There will certainly be no more of this -- A journalist diving into the Gulf spill. Photo via AL
There's been much discussion over how BP has been obstructing media coverage of the Gulf spill, and rightly so. Thus far, impediments to coverage have involved the Coast Guard cooperating with BP to turn reporters away, and simply barring journalists' access from certain impacted areas. But now, reports are surfacing that journalists are no longer just facing the prospect of being turned away -- a new rule imposed by the US Coast Guard means that they're now facing felony charges and fines of tens of thousands of dollars as well.The Raw Story has the details:
Journalists who come too close to oil spill clean-up efforts without permission could find themselves facing a $40,000 fine and even one to five years in prison under a new rule instituted by the Coast Guard late last week. It's a move that outraged observers have decried as an attack on First Amendment rights. And CNN's Anderson Cooper describes the new rules as making it "very easy to hide incompetence or failure."This does appear unfairly restrictive -- how are reporters supposed to get decent coverage staying 65 feet away from the impacted sites at all times? Pretty ridiculous.
The Coast Guard order states that "vessels must not come within 20 meters [65 feet] of booming operations, boom, or oil spill response operations under penalty of law." But since "oil spill response operations" apparently covers much of the clean-up effort on the beaches, CNN's Anderson Cooper describes the rule as banning reporters from "anywhere we need to be."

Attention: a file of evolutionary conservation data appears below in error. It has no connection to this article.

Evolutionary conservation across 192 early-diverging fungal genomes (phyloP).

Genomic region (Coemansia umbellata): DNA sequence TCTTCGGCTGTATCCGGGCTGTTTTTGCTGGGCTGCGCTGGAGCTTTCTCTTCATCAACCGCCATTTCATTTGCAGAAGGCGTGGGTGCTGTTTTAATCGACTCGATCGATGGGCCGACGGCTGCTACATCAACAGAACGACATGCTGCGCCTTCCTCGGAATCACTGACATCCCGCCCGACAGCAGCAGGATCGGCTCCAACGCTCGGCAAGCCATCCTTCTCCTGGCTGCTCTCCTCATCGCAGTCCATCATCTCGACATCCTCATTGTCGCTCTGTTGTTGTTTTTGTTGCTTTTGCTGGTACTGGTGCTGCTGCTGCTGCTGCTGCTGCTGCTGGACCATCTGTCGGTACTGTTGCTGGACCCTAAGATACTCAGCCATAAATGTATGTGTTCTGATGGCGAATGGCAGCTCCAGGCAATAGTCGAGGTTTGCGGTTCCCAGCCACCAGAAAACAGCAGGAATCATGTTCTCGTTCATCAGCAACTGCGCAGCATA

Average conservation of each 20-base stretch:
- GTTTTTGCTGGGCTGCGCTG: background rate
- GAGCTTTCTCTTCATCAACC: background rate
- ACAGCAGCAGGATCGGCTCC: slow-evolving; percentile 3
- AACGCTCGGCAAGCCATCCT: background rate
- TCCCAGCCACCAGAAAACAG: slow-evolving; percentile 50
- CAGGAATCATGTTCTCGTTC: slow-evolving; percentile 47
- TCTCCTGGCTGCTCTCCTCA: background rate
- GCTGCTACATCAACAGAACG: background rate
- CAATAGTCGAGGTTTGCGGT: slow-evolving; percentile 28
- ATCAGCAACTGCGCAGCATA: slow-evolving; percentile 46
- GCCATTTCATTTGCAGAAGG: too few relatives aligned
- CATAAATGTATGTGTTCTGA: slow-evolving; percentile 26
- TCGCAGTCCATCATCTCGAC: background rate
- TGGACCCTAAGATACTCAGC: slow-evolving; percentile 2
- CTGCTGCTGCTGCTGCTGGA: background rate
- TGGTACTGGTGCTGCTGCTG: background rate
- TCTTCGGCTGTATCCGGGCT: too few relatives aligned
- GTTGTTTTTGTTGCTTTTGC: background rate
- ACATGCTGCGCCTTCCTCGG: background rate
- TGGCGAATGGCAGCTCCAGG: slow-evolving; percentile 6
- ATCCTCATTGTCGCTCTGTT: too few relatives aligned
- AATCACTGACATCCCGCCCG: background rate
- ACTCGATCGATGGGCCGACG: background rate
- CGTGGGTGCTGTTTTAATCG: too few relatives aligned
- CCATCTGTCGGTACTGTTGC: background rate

Salon's Glenn Greenwald takes a closer look at the implications that rules like this have -- he points out that it reveals how blurred the line has become between corporate interests and government operations. And he's right -- we've seen this time and again throughout the coverage of the BP spill: The feds steadfastly supporting BP's decisions and spill response plans, even when both wander into gray territory. The Coast Guard shooed away NPR reporters on BP's behalf, the EPA backed down from BP's refusal to accept their directive to stop using chemical dispersants.
I'll end with a quote from Greenwald here:
The very idea that government officials are acting as agents of BP (of all companies) in what clearly seem to be unconstitutional acts to intimidate and impede the media is infuriating. Obviously, the U.S. Government and BP share the same interest -- preventing the public from knowing the magnitude of the spill and the inadequacy of the clean-up efforts -- but this creepy police state behavior is intolerable.
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